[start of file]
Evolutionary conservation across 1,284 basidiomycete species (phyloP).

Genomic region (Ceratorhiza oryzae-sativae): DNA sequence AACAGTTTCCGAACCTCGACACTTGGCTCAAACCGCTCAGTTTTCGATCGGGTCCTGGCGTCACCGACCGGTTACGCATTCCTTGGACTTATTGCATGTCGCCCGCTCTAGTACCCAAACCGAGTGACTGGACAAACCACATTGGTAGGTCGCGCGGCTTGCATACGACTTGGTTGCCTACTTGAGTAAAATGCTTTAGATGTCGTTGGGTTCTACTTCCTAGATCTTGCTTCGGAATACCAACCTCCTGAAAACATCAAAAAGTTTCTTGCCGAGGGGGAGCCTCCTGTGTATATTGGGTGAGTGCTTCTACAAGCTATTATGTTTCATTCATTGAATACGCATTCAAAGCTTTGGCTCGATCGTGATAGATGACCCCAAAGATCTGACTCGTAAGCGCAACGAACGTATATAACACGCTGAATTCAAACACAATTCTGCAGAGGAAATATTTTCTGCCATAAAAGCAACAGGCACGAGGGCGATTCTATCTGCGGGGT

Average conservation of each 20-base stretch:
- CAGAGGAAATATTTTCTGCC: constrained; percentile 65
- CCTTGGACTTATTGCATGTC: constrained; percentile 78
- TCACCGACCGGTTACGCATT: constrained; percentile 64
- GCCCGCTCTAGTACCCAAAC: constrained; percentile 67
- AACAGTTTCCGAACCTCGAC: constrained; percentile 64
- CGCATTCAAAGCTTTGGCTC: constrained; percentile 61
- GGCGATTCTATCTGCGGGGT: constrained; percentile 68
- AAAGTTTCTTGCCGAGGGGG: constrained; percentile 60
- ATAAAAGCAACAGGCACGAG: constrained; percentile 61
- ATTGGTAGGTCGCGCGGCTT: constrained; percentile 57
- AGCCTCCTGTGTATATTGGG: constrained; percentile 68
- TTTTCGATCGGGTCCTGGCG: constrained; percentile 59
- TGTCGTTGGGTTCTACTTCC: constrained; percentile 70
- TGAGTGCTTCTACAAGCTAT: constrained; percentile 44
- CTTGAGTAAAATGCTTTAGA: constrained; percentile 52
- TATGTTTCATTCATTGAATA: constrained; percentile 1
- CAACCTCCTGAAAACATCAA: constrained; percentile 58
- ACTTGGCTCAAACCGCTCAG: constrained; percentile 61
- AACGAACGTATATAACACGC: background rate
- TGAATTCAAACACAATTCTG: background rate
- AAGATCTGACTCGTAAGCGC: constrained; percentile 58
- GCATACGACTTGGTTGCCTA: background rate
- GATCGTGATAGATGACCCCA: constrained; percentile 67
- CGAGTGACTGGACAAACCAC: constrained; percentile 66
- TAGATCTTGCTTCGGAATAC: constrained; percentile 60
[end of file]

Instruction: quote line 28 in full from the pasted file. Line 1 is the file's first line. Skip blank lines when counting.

- TAGATCTTGCTTCGGAATAC: constrained; percentile 60